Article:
What’s “Alternative” about Alternative Tourism?
As a response to the many social and environmental criticisms of mass tourism, a number of “alternative” forms began emerging in the 1960s and 70s, such as pro-poor tourism, ecotourism, volunteer tourism, cultural tourism, sustainable tourism and community-based tourism. There is much debate, however, regarding the extent to which these alternatives embodied a genuine paradigm shift or merely palliative reforms meant to appease critics and sustain capital accumulation in the tourism sector. Blackstock (2005), for instance, observes that much of the literature on community-based tourism (CBT) is focused, not on ways tourism can be used to foster community empowerment, but rather on CBT as a strategy for sustaining the industry itself. Most proponents of CBT, she argues, “do not challenge or question the development of a tourism industry, but seek to make tourism more acceptable to the local residents” (41).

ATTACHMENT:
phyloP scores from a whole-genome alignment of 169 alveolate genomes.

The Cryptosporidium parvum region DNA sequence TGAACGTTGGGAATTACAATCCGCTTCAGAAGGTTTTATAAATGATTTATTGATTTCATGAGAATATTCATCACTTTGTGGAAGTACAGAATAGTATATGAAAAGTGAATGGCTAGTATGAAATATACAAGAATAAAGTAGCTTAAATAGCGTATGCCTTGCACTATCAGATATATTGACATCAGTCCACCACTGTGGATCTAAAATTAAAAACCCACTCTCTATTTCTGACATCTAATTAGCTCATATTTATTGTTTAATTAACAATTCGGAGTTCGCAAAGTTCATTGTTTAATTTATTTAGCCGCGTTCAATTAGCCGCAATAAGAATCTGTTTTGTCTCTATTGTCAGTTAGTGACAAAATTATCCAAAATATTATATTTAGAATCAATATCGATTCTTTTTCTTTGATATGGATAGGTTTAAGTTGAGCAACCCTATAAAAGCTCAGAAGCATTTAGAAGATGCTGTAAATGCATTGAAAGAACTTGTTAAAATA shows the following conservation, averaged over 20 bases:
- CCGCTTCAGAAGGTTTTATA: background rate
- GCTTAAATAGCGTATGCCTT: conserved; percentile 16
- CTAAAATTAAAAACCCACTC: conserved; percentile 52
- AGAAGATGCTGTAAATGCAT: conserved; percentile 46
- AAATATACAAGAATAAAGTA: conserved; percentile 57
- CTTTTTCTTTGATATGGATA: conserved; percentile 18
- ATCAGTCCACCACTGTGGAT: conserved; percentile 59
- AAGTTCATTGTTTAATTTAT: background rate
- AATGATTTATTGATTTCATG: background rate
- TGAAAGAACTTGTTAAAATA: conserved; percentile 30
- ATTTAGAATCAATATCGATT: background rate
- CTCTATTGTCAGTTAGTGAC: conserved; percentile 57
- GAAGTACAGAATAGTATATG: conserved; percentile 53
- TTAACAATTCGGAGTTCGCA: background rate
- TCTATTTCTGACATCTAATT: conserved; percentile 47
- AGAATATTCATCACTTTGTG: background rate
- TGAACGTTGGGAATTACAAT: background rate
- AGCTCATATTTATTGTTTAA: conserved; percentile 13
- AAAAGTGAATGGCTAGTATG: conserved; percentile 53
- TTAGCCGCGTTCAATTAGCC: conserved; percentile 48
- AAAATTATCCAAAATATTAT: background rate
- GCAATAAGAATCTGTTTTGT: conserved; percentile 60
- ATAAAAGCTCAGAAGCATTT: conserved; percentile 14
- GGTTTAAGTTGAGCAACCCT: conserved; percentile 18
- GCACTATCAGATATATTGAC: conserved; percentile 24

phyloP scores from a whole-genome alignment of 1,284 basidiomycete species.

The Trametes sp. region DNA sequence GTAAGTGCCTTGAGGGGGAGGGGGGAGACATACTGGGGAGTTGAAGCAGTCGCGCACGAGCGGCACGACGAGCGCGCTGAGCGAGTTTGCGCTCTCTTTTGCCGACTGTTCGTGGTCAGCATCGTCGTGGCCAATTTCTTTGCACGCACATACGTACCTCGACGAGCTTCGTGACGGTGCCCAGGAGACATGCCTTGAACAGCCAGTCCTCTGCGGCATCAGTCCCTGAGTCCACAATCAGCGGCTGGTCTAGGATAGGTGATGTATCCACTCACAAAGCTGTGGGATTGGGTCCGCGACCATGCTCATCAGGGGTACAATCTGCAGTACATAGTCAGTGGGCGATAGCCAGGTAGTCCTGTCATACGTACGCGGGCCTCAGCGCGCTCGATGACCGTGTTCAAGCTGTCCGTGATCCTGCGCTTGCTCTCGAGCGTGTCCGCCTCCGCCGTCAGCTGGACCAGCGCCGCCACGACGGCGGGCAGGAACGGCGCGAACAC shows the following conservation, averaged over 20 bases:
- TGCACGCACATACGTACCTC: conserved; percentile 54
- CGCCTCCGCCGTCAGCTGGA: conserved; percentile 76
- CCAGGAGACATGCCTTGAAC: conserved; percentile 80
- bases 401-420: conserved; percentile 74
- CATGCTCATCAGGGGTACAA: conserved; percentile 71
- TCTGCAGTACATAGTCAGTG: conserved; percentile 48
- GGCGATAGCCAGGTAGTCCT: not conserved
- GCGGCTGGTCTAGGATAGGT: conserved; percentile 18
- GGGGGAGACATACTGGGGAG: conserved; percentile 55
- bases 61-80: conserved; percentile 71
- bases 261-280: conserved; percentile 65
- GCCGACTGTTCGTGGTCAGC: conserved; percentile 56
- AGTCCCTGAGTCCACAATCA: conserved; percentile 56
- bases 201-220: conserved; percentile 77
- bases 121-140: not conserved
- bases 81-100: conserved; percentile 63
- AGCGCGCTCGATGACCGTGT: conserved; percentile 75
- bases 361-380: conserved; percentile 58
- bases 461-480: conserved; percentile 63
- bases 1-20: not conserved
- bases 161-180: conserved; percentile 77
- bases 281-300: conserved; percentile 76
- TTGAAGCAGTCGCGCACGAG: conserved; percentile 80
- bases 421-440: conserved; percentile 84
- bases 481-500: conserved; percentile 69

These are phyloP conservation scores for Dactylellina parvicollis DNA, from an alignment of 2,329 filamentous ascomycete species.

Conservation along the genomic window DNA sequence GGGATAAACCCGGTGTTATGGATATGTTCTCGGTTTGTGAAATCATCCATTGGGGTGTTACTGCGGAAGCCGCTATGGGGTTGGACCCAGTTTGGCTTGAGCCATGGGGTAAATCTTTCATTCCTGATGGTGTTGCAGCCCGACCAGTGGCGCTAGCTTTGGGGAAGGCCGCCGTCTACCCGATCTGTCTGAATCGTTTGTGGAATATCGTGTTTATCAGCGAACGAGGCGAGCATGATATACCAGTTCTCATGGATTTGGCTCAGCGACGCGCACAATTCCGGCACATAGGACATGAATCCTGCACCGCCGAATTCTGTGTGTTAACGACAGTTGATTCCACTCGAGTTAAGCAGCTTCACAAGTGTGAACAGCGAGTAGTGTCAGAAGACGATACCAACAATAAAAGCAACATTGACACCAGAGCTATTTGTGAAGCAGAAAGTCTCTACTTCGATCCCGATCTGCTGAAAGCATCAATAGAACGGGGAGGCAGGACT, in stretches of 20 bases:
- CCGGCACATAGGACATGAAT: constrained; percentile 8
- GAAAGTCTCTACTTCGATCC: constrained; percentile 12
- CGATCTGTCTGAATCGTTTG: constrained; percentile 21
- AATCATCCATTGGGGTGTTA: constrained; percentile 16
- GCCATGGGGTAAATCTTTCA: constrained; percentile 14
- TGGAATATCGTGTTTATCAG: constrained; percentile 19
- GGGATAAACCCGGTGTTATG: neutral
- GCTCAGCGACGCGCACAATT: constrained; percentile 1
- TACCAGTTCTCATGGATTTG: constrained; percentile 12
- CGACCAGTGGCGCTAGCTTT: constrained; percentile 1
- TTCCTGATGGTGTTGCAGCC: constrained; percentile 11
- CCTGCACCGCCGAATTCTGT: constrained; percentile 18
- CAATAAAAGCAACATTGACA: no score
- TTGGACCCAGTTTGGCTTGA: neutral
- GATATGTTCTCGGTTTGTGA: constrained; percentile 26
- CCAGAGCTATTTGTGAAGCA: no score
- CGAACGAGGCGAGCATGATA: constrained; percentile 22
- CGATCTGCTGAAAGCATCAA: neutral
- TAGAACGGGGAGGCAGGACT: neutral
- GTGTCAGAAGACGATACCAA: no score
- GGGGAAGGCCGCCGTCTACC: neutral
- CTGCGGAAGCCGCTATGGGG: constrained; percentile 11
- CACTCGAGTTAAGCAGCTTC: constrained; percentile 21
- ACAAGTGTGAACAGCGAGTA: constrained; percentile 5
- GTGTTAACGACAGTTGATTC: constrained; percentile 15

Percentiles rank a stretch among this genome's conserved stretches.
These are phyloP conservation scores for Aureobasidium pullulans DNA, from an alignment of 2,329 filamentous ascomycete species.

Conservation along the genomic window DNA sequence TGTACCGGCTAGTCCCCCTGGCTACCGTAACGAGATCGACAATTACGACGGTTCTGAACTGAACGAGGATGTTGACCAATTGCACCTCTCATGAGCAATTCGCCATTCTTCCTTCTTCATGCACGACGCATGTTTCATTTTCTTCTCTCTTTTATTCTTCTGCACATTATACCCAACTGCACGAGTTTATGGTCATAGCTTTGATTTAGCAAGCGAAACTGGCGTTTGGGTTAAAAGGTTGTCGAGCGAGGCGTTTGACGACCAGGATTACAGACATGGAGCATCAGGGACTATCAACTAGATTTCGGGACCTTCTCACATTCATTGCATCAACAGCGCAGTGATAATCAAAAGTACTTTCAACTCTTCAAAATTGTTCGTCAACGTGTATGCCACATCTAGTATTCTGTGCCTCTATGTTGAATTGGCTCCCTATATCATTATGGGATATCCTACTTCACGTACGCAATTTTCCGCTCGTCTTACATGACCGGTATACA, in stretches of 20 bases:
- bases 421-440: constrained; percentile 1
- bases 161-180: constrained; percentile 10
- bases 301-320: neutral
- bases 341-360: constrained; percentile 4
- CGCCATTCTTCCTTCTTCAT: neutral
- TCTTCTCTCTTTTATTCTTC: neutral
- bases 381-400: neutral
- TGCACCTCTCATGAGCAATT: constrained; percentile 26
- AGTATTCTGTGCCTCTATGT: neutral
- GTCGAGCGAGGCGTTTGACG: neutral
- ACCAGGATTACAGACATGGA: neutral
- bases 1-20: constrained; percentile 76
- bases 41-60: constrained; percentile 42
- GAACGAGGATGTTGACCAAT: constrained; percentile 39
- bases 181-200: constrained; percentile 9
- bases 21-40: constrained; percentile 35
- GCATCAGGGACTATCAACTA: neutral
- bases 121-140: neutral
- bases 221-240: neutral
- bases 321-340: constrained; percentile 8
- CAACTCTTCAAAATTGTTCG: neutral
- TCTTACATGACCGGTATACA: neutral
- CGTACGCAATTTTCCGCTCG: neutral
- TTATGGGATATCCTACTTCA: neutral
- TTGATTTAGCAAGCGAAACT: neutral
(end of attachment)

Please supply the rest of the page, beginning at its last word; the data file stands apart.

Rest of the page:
There is much debate about the extent to which alternative forms of tourism embody a genuine paradigm shift or merely palliative reforms meant to appease critics and sustain capital accumulation in the tourism sector.
Indeed, many forms of alternative tourism fall short of advocating radical structural change—either within the tourism industry itself or in the broader socio-economic systems in which it is embedded. Nonetheless, it is worth describing a few trends in alternative tourism here—ecotourism, agritourism and justice tourism—which provide important context and lessons for Food Sovereignty Tours’ evolving model and philosophy. Of the three, ecotourism is the best known with the longest history, and has also drawn the sharpest criticism.
Feature image: Oaxaca Food Sovereignty Tour participants in an organic amaranth field supported by the organization Puente a la Salud Comunitaria, July 2014